In this middle section we also do get some admittedly cool action set pieces. Or one, at least. Venom vs the SWAT Team is well constructed, inventive, and displays all the cool things that I want in a Venom film. He feels dangerous and scary, they don’t show him too much, and it’s thrilling. But we also get a pretty wonky action scene on a motor bike which doesn’t entirely work. The CG isn’t good enough for what they want to do and it offers nothing that hasn’t been done before. And on the subject of action, the last act has a pretty poor last fight scene. It has a few cool images, as the symbiotes fight each other, occasionally pulling each man out, but it mainly feels like two grey/black splodges punching each other. It reminds me of the Transformers films, which can never be a good thing. In the action scenes they do try to have some gore too, but it’s entirely safe, by-the-numbers PG-13 fare. I didn’t think someone getting their head eaten could be boring but Venom continued to prove me wrong. There is some hints that the film wants to go down a more horror route, bones are popped out and then back into place, but like the comedy there isn’t enough of it. The (many) different tones of the film are like a plate of tiny foul-tasting appetisers, not one of them is enough to sustain or fill you, and at the end you’re left wondering why you even ate the things in the first place. And if this film is the starter, god help us when we get to the main course.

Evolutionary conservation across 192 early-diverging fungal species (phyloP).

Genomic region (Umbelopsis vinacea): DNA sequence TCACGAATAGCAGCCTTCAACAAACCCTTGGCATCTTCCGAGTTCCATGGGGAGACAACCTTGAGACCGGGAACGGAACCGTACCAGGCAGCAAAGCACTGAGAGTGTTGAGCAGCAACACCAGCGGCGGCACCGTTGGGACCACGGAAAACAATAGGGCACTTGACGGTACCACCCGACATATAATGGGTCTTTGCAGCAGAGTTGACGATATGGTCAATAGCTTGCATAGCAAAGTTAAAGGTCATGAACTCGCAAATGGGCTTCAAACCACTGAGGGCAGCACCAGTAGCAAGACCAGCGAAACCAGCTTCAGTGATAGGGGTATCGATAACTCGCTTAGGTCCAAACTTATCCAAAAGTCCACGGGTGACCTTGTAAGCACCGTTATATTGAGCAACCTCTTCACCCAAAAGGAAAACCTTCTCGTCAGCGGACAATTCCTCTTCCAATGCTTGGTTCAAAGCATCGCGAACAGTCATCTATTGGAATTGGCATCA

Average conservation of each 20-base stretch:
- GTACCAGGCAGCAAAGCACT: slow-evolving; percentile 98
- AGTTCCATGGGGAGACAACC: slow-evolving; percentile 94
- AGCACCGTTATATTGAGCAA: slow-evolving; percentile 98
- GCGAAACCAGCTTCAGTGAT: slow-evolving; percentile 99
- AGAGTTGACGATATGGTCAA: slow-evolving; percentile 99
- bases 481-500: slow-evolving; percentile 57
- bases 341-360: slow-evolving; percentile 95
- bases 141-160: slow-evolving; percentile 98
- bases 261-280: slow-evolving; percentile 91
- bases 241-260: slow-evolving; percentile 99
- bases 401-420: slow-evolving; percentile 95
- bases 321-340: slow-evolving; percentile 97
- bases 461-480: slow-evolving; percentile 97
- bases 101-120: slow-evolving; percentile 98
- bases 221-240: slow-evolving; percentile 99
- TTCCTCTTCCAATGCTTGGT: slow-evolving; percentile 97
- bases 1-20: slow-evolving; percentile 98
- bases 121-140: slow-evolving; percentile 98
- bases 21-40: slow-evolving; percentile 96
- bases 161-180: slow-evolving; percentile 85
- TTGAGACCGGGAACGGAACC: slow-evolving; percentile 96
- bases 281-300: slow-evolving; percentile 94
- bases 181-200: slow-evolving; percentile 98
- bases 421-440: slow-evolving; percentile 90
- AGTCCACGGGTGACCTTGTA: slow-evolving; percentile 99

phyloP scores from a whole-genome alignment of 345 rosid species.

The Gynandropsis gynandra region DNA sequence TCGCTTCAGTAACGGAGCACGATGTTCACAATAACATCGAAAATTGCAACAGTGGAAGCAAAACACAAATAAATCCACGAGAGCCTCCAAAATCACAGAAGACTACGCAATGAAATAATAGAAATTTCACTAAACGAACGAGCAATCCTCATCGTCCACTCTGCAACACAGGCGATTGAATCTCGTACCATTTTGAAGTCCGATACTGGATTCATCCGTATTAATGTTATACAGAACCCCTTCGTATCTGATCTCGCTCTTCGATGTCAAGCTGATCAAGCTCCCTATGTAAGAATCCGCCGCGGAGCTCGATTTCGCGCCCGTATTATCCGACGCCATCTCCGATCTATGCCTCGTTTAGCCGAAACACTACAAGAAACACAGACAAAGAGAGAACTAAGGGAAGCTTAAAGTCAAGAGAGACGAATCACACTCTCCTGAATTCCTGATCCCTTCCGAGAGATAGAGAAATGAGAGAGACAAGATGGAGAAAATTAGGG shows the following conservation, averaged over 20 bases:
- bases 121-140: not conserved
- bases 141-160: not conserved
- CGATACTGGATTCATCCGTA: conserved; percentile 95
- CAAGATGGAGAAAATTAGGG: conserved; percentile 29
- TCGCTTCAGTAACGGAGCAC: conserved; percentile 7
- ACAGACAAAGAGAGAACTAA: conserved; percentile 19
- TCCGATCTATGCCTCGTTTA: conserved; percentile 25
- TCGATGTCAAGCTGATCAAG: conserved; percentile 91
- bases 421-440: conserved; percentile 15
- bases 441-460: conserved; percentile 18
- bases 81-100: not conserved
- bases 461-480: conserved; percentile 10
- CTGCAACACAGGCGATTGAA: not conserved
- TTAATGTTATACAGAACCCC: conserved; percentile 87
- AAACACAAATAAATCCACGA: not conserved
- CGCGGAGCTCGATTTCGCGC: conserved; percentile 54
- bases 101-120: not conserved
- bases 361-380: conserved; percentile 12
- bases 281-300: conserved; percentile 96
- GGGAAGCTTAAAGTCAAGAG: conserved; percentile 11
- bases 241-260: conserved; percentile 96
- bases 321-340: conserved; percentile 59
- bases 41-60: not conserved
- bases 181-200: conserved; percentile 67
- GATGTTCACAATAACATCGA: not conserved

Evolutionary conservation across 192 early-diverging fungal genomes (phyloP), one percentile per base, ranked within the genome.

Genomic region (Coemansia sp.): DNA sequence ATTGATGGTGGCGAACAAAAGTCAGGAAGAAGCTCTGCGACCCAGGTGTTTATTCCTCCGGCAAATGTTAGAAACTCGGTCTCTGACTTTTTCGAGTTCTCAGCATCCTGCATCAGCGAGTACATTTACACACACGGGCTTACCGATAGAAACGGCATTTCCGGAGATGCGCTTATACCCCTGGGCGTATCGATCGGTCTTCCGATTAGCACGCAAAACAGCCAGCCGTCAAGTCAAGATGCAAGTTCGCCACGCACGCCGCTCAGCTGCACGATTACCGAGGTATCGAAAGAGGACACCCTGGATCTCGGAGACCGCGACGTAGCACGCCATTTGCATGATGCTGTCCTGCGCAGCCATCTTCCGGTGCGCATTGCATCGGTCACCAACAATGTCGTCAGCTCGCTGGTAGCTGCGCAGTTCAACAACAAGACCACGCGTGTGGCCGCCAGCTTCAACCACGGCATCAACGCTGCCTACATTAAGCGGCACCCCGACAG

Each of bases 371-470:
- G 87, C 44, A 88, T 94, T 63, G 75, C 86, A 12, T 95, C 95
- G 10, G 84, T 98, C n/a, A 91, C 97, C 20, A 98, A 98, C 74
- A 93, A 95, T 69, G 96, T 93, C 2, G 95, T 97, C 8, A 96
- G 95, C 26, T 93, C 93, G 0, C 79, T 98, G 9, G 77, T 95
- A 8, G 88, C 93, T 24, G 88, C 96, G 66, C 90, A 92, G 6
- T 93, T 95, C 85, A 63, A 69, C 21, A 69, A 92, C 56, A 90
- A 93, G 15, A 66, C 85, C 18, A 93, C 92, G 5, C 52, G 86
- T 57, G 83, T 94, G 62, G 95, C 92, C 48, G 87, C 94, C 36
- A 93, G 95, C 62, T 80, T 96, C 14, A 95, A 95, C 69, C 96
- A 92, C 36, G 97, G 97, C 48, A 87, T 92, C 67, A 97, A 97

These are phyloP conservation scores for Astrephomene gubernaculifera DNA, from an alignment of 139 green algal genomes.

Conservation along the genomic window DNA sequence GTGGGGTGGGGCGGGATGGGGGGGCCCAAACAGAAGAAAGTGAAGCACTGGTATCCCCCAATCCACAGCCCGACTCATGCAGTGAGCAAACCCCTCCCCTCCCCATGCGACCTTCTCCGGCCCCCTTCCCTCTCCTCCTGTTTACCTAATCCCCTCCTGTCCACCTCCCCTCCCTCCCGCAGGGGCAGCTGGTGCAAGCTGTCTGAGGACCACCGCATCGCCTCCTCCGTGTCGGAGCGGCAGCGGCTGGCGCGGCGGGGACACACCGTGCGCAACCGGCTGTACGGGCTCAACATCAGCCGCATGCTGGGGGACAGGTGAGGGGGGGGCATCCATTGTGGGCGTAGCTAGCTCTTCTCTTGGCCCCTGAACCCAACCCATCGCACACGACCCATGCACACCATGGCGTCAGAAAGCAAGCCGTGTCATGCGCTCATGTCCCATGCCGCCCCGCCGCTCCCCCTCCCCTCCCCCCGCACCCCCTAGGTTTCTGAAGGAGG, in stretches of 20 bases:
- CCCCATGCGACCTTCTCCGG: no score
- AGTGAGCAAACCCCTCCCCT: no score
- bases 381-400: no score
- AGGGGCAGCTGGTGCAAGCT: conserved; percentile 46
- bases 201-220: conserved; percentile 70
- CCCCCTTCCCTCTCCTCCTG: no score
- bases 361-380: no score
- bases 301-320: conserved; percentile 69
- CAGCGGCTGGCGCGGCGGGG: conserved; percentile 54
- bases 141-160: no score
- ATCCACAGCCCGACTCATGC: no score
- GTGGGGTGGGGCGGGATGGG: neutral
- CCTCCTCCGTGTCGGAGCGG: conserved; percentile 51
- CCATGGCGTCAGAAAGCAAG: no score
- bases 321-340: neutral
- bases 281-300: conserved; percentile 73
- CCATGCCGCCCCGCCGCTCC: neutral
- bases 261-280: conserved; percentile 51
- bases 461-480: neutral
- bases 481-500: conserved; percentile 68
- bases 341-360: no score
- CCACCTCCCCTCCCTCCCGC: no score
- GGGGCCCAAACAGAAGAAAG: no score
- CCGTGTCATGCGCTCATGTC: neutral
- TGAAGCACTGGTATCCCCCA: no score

The supporting cast are entirely wasted. Michelle Williams gets a strange scene as She-Venom, which could have been interesting if they upped the horrific nature of it. But again it’s played safe and, like the film as a whole, feels like it was approved by a committee. Riz Ahmed is also wasted as Carlton Drake, though it’s entirely possible he was a completely different kind of wasted as he gives one hell of a hammy performance. It’s like things were done in one take, or the actors were just doing it for the paycheck. No one puts in any effort. I don’t think it’s a stretch to say that Williams and Ahmed are two of the best actors working today (same with Hardy) but in this they are boring at best, and ridiculous at worst. And I’m not as surprised by director Ruben Fleischer, why anyone chose him for this is beyond me. Sure Zombieland was fresh and original, but he lacks any sort of style or seemingly any real talent. There’s a scene early on between Eddie and Anne which must cut about twenty times as the two simply sit there talking. And the continuity is all over the place – one minute he’s got his hand up, next it’s down, next he’s holding a drink etc. They say you only notice these sort of things when they’re bad, and that’s 100% true here.